By Gerard Robinson, Roger Hartley and Andrea Cantora
Dec 07, 2016 | 12:44 PM
Alfreda Robinson-Dawkins, the female re-entry coordinator for Bon Secours Community Works describes a program called 'Tyro/Shero' that aims to help female ex-offenders transition into the community. (Algerina Perna/Baltimore Sun video)
Walking out of the prison gates in the Old Line State is a daunting journey for the formerly incarcerated. Fully 40 percent of Maryland's former prisoners will be back behind bars in three years, re-convicted of a new offense.
Studies show that the first few days, weeks and months are the most difficult and dangerous for ex-offenders to stay out of state custody. With few resources, limited education and severe barriers to re-entry, many return to the old habits and lifestyles that sent them to prison in the first place. For the nearly 10,000 returned citizens who go home to Baltimore City every year, that revolving prison door contributes to the social and legal stigma that impairs successful re-entry for those convicted of crimes.
The primary challenge for most returned citizens is work. While it may be difficult for them to find work, those behind bars are not unemployable. Many learn useful skills and provide necessary services and goods to state agencies through prison-to-work programs. But too many legal and social hurdles exist for the formerly incarcerated looking for gainful, legitimate employment — especially in Maryland. Under state law, most ex-felons are barred from acquiring certain occupational licenses and are legally discriminated against on many job applications.
Despite the progress made by the state in reforming the criminal justice system's "front-end" (sentencing and judicial practices), the "back-end" or re-entry is just as — if not more — important and must start before prisoners exit those gates to ensure the incarcerated are ready to thrive. Policymakers, nonprofits and public-private partnerships can break the cycle of incarceration while growing our economy, and making our streets safer and our communities stronger by empowering and supporting the formerly incarcerated both before and after their release.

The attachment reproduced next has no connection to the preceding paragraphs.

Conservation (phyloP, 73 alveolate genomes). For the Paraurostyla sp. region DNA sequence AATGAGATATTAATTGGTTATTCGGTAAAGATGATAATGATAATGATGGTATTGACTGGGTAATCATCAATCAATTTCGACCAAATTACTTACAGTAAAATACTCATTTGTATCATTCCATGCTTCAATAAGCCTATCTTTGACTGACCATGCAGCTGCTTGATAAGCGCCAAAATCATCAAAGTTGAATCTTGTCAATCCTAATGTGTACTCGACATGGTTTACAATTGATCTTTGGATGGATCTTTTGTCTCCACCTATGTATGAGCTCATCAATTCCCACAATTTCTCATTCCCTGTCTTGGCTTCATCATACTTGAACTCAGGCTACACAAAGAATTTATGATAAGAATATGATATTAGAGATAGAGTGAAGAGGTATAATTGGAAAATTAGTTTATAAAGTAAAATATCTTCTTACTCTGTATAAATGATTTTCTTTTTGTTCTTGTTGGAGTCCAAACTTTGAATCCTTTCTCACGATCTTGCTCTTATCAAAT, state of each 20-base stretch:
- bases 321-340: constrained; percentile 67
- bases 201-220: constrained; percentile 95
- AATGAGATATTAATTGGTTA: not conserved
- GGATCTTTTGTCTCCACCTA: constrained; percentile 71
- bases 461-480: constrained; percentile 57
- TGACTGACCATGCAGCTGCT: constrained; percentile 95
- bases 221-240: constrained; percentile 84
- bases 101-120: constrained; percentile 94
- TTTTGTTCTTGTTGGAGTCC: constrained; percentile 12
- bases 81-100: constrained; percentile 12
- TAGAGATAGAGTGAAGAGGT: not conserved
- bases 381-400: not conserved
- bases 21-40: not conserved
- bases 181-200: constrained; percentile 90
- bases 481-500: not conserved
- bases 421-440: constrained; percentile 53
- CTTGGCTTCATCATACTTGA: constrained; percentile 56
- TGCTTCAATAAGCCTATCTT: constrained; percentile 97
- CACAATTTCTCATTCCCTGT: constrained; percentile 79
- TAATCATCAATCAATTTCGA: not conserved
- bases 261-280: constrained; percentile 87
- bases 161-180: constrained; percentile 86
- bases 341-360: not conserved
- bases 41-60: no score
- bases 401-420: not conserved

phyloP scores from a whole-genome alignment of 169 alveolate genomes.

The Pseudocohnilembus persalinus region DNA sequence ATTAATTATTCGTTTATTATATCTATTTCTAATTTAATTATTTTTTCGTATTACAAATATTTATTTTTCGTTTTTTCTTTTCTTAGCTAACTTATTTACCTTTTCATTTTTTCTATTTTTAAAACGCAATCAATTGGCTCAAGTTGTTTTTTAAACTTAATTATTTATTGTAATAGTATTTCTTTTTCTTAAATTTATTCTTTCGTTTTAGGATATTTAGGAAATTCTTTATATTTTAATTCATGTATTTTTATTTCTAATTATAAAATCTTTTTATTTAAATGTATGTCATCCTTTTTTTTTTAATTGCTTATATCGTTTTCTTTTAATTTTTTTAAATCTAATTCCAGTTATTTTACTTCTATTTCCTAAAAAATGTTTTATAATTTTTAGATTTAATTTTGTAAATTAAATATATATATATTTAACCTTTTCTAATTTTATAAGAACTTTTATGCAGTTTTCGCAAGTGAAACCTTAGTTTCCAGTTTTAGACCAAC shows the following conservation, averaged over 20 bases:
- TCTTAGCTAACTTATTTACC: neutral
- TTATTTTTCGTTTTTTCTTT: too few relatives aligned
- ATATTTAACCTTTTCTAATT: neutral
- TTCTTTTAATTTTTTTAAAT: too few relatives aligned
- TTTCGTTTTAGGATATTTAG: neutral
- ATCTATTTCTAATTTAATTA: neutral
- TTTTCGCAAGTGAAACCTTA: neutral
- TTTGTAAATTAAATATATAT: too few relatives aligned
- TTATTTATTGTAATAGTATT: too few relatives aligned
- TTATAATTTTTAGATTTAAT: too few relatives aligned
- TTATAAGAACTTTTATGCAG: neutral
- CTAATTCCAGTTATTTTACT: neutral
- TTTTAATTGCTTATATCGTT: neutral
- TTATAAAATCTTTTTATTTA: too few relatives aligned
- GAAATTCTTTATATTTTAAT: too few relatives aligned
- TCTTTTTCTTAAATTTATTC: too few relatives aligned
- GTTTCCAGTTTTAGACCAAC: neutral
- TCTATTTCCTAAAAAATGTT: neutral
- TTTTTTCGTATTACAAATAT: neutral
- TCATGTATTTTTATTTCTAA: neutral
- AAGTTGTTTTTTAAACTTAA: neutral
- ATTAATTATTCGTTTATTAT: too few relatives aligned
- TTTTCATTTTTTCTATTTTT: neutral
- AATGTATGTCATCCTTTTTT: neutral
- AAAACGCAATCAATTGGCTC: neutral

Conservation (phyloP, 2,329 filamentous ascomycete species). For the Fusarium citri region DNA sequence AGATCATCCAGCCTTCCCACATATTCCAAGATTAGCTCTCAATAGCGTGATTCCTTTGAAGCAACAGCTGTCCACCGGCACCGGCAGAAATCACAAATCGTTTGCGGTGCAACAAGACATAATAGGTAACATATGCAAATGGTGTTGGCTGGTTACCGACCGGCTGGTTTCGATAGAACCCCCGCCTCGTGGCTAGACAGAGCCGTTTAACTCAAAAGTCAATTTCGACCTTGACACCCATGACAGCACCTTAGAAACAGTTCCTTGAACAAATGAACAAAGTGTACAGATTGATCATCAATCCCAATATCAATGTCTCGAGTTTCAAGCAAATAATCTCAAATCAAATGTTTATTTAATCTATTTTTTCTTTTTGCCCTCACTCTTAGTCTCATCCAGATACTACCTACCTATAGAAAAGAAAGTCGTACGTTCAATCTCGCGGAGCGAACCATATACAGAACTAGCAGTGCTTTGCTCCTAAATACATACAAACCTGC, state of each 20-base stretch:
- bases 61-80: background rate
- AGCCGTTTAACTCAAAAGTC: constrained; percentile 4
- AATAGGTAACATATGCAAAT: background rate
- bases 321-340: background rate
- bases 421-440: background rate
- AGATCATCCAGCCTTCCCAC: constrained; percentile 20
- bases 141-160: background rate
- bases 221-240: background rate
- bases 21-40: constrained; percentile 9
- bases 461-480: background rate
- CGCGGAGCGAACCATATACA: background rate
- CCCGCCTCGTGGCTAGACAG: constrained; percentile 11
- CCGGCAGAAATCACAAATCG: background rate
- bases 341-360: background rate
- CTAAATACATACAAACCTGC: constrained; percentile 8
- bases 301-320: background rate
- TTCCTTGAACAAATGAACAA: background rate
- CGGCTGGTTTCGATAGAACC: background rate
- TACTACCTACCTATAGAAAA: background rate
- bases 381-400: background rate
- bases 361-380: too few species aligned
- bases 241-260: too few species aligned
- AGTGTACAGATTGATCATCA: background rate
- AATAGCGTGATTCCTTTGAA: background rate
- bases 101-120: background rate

That means better and high-quality education and therapeutic programs should be made available to prepare prisoners both personally and professionally for release and the workforce.
Legal barriers that impede work and affordable housing should be knocked down, and nonprofit and government programs that assist returning citizens must be better integrated to ensure successful re-entry.
Although the social and legal stigma attached to convicts will not disappear overnight, promising programs and role model returned citizens can help to chip away at it.
One successful program, the Prisoner Entrepreneurship Program in Texas, teaches prisoners both life and business skills in the hopes that they will become entrepreneurs upon release. It also provides wrap-around services and continuing education after release.
In Georgia, vocational programming and reforms have given thousands of prisoners a second chance to provide for themselves and their families. The program's success is such that of 150 trained welders, every single one had a job offer by the time they left prison.
In Jessup, Md., several colleges (including University of Baltimore, Goucher College and Anne Arundel Community College) are providing inmates at three different prisons with a college education in the hopes that they will be prepared for careers upon returning to their communities.
Baltimore-based Living Classrooms Foundation helps returned citizens find work and offers vocational education as well. There are several other models and programs in the Baltimore community that are working to ensure returned citizens become productive and law-abiding members of society. Still, there is much more work to do.
State and community leaders should invest in returned citizens to ensure their journey home is a successful one. It is fundamentally a matter of public safety, economic growth and forging strong families and communities.
Any discussion of criminal justice reform must include returned citizens as well. For taxpayers, victims of crime and the incarcerated themselves, the question should be: Was prison time well spent, or was it merely time (and money) wasted?
If we can improve the chances of success for the formerly incarcerated, we will all be richer, safer and stronger as a state and community. To that end, the American Enterprise Institute and the University of Baltimore's will co-host an all-day conference on pathways to re-entry at UB's Learning Commons on Thursday. It is open to the public.
Gerard Robinson (email@example.com) is a resident fellow at the American Enterprise Institute. Roger Hartley is the dean of the College of Public Affairs at the University of Baltimore (UB). Andrea Cantora is an assistant professor at the School of Criminal Justice at UB.